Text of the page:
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40 Years is Enough: Bring Leonard Peltier Home

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Leonard Peltier supporters gathered in New York, California, Oregon, Paris, Barcelona, Belfast, Brussels and Berlin on Saturday February 6, 2016, for an International Day of Solidarity. In Albuquerque, New Mexico, home to the International Leonard Peltier Defense Committee, an overflow multi-generational crowd congregated at the First Unitarian Church to commemorate with prayer, discussion, music, dance and drumming the 40th anniversary of Peltier’s incarceration in the U.S. federal prison system. “Twice as many people as last year,” according to Peter Clark, co-director of the Defense Committee, “More than any Peltier event in Albuquerque in recent memory.”

Panelists included Diné elder Lenny Foster, Peltier’s long-time spiritual adviser who has visited the political prisoner every year since 1985, conducted sweat lodges in the prison system “before it was chic to do so;” singer, domestic violence activist and former Miss Navajo, Radmilla Cody, who related some of her own experiences of incarceration; and John Torres Nez, president of the Indigenous Fine Arts Market (IFAM), who exhibited Leonard’s artworks this past August in Santa Fe. They all conveyed variations on a straightforward message—“40 years is enough, it’s time to bring him home.”

The 71-year-old prisoner, currently incarcerated in USP Coleman, a federal maximum-security penitentiary northeast of Tampa, Florida, has been diagnosed with an aortic abdominal aneurysm. Supporters are concerned that if the aneurysm ruptures he could bleed out before receiving the “adequate medical treatment” the Bureau of Prisons is required by law to provide. Prayers were offered for his healing as well as his release. “Leonard belongs to us,” Foster told the crowd. “We don’t want our brother to die in prison, like Geronimo.”

The day’s events which were two months in the planning by organizers—Albuquerque Center for Peace and Justice, ANSWER-NM, members of the Blessed Oscar Romero Community, La Raza Unida, Party for Socialism and Liberation, The Red Nation and (un)Occupy Albuquerque—included performances by children from the La Mesa Elementary School. Radmilla Cody sees this transfer of skills as vital to survival and resilience. “We have to go back home, relearn our ways. This is our strength.”

Rapper Def-1 performed “The Land of Enfrackment” recently released on his Shields for Raining Arrows CD, a song about the environmental depredations of hydraulic fracturing, a method of natural gas extraction that Peltier has repeatedly condemned as being destructive to Mother Earth. Def-1 sang: “I’m trying to free my people inside of this evil frame, I’m tired of this greedy game and the lies that will eat your brain.”

“Incarceration is a tool to silence political movements. We don’t have heroes, they’ve been demonized,” Nick Estes, co-founder of The Red Nation explained while disseminating pamphlets at his group’s information table. “Our history is erased. But the children here will remember that Leonard Peltier is one of our heroes, that he was fighting for treaty rights. We need our leaders like Leonard Peltier repatriated back to our communities.”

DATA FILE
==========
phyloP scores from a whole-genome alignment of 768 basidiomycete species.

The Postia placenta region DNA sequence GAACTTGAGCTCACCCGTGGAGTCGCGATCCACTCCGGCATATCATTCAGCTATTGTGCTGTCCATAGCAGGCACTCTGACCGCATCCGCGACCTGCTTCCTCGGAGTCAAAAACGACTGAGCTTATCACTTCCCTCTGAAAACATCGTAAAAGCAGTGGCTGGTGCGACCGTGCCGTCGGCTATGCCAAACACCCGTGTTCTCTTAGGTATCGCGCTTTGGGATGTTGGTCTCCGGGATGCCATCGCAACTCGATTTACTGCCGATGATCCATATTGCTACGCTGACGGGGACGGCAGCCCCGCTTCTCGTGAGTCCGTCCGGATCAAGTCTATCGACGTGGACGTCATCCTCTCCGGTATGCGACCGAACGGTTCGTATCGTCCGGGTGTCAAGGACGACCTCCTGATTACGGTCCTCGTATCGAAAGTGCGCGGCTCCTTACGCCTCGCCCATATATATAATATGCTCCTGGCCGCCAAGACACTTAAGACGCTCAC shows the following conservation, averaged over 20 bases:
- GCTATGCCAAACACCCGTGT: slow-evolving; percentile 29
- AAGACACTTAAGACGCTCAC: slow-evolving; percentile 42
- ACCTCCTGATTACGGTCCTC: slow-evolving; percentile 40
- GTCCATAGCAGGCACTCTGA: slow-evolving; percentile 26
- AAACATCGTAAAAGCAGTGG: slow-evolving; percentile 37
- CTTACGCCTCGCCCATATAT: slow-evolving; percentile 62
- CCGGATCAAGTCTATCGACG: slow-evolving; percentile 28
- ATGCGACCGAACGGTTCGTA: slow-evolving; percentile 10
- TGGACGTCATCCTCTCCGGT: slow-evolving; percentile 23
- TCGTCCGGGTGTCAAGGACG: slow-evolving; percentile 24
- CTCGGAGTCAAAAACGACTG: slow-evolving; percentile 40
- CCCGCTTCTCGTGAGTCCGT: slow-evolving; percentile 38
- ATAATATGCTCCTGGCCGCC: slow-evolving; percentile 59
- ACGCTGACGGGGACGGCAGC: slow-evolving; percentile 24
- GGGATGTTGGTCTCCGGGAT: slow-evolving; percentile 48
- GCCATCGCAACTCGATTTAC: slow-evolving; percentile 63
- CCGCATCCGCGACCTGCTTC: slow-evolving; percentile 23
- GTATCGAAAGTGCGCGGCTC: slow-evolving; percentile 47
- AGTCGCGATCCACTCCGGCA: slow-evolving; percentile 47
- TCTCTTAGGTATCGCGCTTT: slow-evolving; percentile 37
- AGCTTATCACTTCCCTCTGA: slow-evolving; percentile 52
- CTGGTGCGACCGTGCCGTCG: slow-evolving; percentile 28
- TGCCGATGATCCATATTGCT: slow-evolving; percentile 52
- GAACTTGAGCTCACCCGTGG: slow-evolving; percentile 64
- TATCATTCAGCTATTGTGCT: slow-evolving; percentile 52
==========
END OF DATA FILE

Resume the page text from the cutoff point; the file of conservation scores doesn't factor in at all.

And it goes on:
According to Estes plans are already underway for Peltier’s reintegration through the Indigenous Rights Center when President Obama “gets on the right side of history” and grants clemency before leaving office in eleven months. The home page of the international Committee’swebsitefeatures a clock counting the days, hours, minutes and seconds that Peltier has been locked up, and a second one counting down the remainder of the Obama administration.

Plans to continue to raise the visibility of the clemency campaign are ongoing. According to Sue Schuurman of the Peace & Justice Center, a mural honoring Peltier’s sacrifice is being planned on the east wall of the center which is located near the university of New Mexico campus. UNM-based Red Student Faction is organizing a National Student Day of Action on February 27, a day in 1973 that marked the re-occupation of Wounded Knee. The day of action is a Call to Demand the release of Leonard Peltier.

Paige Murphy said ANSWER-NM is educating the public about who Peltier is and what he means symbolically. “This is a relatable liberation struggle for people the world over. It’s so much larger than the Native community.” According to Murphy, the struggle comes down to one word: Respect. “To be seen as human beings.” The group is taking tangible actions to help secure Peltier’s release. “Actions such as the letter writing campaign to the White House,” she explained. During the Q&A, one woman asked: “How many letters and phone calls will it take for Obama to find his courage and release Leonard Peltier? What is the magic number, where is the tipping point?”

When asked for a final comment from the dais, IFAM’s Torres Nez’s simply said: “Get him out, get him home. Let’s talk about the future.”

This article originally appeared on Indian Country Today

Frances Madeson is the author of the comic novel Cooperative Village (Carol MRP Co., New York, 2007), and a social justice blogger at Written Word, Spoken Word.

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